Morning—How are things behind the signs?
Monday morning looking east out of the window behind my students I saw a ladder extend up and up. I couldn’t repress my excitement: “The signs are here!” It’s no surprise my students didn’t know what I was talking about, but I explained. At Radiant Om Yoga we had space for signs on the front and back of the building. There’s also a cabinet sign, one of those columns that announces each of the businesses in a given building. After being anonymous and hard to find for nearly a month, it’s time for people to see us as they drive by on Hickman Road.
As my students settled in for Savasana, the quiet pose at the end of the practice, and I moved about covering them in blankets, moving excess props out of the way, and adjusting shoulders, one of them smiled up at me: “I bet you can’t wait to get out there and see.” I tried to sound casual, “I’ll get there,” but of course she was right. I was dying to see the signs going up—the studio opening its face to the world.
We’ve been holding classes just about four weeks. Caring for the studio absorbs me completely, just as my newborns once did. In the weeks after Twelve arrived, the world outside stopped. The newspaper came in the house and went back out, often still folded over on itself. I didn’t turn on the television news or the radio, unless it was NPR during classical music hours. The mailman delivered the mail through a slot in our front door and there were days when it remained piled there. Twelve’s father would arrive to discover we hadn’t been out of the house to the park or the grocery store as planned. We might be still in the clothes we had slept in the night before. It was a twenty-four hour roller coaster ride and I rode around that clock cradling my baby, oblivious to anything else.
Eventually Twelve started sleeping reliably; I lifted my head to look around and to figure out not just what was happening in the world beyond our tiny Bethesda lawn, but what was happening to me and my connection to the world. It was an election year—2000—and I was on leave from my faculty position: there was a lot to think about. So much so, that it was all too easy to repeat the pattern when Nine was born. If a soccer mom, as defined by politicians wooing potential voters, feels somewhat overburdened but nonetheless puts the needs of her family and particularly her children ahead of anything and everything else, then I had all but bought the minivan.
It took a decade to find some semblance of balance. Becoming a mother launches a whole series of transformations—physical, emotional, professional. In my professional life, I evolved from college English professor to freelance editor and yoga instructor. Along the journey I discovered I could, in fact, honor my own creative inclinations as well. And in time I found room to read the paper and listen to the news and to consider carefully the happenings in the world. I re-established my connections both to the world outside and my world within.
So I didn’t know I would disconnect again, but it turns out this new business is very much my newest baby. While I’m not up teaching yoga at 1 a.m. as I once was nursing and changing my newborn’s diapers, my mind whirls with yoga studio matters all the time, even as I do my best to put them aside.
Weeks have gone by and I haven’t made time to check in with world events or even the weather forecast and the funnies. I like to complete the Sudoku that runs in our newspaper—it’s one of the elegant ones that cracks slowly and then solves like a dance of the pencil across the page. Usually it’s my reward for reading the front page. It’s a good thing the children enjoy the comics and Twelve delights in the business news, or right now our newspaper subscription would be nothing more than expensive fire starter.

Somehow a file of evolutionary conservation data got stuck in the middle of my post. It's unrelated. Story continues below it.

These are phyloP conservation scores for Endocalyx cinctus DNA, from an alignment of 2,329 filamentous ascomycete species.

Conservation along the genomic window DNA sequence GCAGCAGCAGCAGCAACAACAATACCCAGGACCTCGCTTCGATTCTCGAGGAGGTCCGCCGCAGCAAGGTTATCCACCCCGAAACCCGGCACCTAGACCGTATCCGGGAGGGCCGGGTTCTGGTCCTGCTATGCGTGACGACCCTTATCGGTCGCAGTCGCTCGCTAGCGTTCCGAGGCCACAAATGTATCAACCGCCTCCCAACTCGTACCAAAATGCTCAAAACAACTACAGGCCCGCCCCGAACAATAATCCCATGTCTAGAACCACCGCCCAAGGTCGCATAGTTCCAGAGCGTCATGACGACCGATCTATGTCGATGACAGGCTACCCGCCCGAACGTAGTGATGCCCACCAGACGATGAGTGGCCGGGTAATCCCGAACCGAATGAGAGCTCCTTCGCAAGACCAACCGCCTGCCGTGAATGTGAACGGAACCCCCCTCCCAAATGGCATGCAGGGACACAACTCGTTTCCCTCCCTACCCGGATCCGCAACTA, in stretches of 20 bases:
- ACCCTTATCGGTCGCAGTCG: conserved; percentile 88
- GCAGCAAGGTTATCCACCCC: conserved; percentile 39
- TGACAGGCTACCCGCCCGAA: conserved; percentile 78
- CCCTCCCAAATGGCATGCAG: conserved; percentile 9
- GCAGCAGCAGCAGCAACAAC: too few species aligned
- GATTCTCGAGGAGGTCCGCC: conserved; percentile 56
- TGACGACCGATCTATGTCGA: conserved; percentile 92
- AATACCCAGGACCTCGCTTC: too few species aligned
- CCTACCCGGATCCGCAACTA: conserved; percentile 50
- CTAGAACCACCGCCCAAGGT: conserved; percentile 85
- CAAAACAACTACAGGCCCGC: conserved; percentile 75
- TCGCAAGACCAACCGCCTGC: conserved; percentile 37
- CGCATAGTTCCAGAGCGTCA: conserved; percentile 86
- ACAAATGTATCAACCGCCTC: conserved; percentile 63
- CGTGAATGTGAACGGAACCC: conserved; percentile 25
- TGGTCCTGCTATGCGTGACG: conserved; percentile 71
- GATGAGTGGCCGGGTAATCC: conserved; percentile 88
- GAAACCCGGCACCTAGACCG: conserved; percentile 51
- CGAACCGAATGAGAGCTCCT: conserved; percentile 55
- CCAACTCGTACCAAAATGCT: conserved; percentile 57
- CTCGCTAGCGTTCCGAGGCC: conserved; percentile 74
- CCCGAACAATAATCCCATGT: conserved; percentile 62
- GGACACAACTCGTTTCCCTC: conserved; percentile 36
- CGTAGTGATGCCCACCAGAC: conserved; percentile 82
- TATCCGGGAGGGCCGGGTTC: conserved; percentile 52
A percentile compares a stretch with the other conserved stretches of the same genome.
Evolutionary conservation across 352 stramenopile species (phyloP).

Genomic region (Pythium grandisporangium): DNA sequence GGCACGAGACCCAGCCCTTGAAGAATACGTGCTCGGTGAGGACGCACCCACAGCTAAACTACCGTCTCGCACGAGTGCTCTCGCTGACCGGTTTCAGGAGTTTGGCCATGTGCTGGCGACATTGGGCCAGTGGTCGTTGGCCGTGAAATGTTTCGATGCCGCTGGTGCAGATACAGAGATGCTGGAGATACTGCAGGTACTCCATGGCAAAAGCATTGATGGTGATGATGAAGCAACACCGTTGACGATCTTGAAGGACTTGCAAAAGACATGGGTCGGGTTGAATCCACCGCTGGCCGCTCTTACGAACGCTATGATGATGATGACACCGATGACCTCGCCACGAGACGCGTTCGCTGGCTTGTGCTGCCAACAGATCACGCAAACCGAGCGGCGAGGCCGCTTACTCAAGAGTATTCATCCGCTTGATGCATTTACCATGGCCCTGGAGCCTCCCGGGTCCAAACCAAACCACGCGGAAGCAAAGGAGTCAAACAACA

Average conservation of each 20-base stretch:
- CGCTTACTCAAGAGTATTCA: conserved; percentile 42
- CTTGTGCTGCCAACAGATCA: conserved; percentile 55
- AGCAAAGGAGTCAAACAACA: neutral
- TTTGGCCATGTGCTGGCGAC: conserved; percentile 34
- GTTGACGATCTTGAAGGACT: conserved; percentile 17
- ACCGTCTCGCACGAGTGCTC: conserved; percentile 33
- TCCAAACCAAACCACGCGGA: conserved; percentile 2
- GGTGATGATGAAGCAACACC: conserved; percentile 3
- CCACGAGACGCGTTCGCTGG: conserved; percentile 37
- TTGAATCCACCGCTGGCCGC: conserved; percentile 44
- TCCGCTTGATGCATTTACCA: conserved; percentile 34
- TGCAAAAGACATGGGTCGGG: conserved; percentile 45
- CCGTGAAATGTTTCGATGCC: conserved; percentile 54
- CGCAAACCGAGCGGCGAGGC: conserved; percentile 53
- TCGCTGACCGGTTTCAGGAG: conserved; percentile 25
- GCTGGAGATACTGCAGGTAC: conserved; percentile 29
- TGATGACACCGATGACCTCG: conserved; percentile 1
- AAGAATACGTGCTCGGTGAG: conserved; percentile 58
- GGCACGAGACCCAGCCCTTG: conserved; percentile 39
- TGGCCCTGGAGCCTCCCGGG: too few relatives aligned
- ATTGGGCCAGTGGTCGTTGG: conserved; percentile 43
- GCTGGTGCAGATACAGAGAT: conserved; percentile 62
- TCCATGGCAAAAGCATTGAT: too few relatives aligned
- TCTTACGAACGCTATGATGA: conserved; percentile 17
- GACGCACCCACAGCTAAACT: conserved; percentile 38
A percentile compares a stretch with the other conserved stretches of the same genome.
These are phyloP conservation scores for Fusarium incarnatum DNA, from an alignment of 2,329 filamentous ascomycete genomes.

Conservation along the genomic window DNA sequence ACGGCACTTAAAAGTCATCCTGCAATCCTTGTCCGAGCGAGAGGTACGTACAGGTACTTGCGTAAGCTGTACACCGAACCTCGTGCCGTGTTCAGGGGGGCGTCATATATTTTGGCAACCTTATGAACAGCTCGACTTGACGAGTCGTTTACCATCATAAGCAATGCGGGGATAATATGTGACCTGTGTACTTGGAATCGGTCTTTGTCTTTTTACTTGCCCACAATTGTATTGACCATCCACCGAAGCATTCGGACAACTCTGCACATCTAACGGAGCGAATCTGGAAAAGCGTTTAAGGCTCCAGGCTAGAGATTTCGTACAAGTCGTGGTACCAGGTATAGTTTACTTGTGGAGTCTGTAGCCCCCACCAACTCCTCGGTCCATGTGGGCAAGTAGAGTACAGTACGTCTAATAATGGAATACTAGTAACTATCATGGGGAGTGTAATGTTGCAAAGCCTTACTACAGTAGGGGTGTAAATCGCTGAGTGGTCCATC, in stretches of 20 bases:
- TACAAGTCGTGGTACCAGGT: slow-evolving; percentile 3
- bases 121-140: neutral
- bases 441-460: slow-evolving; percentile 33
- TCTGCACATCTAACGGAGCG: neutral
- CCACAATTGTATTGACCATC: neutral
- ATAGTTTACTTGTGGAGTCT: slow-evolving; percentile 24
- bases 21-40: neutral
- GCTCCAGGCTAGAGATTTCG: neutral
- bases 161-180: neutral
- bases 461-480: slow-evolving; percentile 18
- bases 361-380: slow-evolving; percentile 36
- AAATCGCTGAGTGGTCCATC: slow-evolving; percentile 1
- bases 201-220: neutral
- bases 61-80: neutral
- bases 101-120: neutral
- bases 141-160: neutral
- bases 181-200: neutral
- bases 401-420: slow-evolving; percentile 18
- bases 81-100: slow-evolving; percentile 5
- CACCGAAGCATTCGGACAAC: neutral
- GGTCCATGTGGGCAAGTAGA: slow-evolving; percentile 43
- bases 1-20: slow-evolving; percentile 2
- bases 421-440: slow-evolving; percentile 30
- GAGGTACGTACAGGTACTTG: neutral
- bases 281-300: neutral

I’m hopeful that this new baby will age in dog years rather than human ones. That’ll bring along the moment sooner when the baby settles down and starts sleeping through the night. I look forward to working toward better balance. In the meantime, I’m like a new mother in another way, too. I want to tell everyone every detail about what’s happening. There are aspects to being the owner of a small business I never knew existed, and I find every burp and developmental milestone fascinating. One day last week, for example, I met with my new accountant, talked with another small business owner who would like to do some cross-networking, and got a request for 30–50 schedules for a wellness display that needed to go in the mail by the very next morning. Maybe that sounds like so many wet and soiled diapers to some, but to me it’s intriguing and amazing.
While drafting this a few days ago, I took a break to read through the headlines of the Washington Post online. Largely because of status reports by friends on Facebook about world events, I realized I had a passing knowledge that groups occupy Wall Street, Steve Jobs had died, and so had Gaddafi, leaving questions about his demise. I have heard that our president’s popularity ratings are low and that the economy shows little sign of a speedy recovery. As I prepare to post today, the news cycle has changed and I’m not up to speed. I confess, I am not yet drawn to read more than the headlines. My world, the physical world through which I move and manage, is all I can think about just now.
I am reminded that being a citizen of the world is a practice, like so much else that we do. For any one person there are still only twenty-four hours in a day. Moving a family and a baby business forward, showing up to my writing, and maintaining some sense of physical harmony by exercising, eating well, and aiming for good rest soak up every twenty-four hour cycle and then some. They won’t forever, but my version of today’s top news is all located between the desk where I write and the studio floor that I once again need to mop.
Wishing you a glorious new moon, new light, new energies, Rxo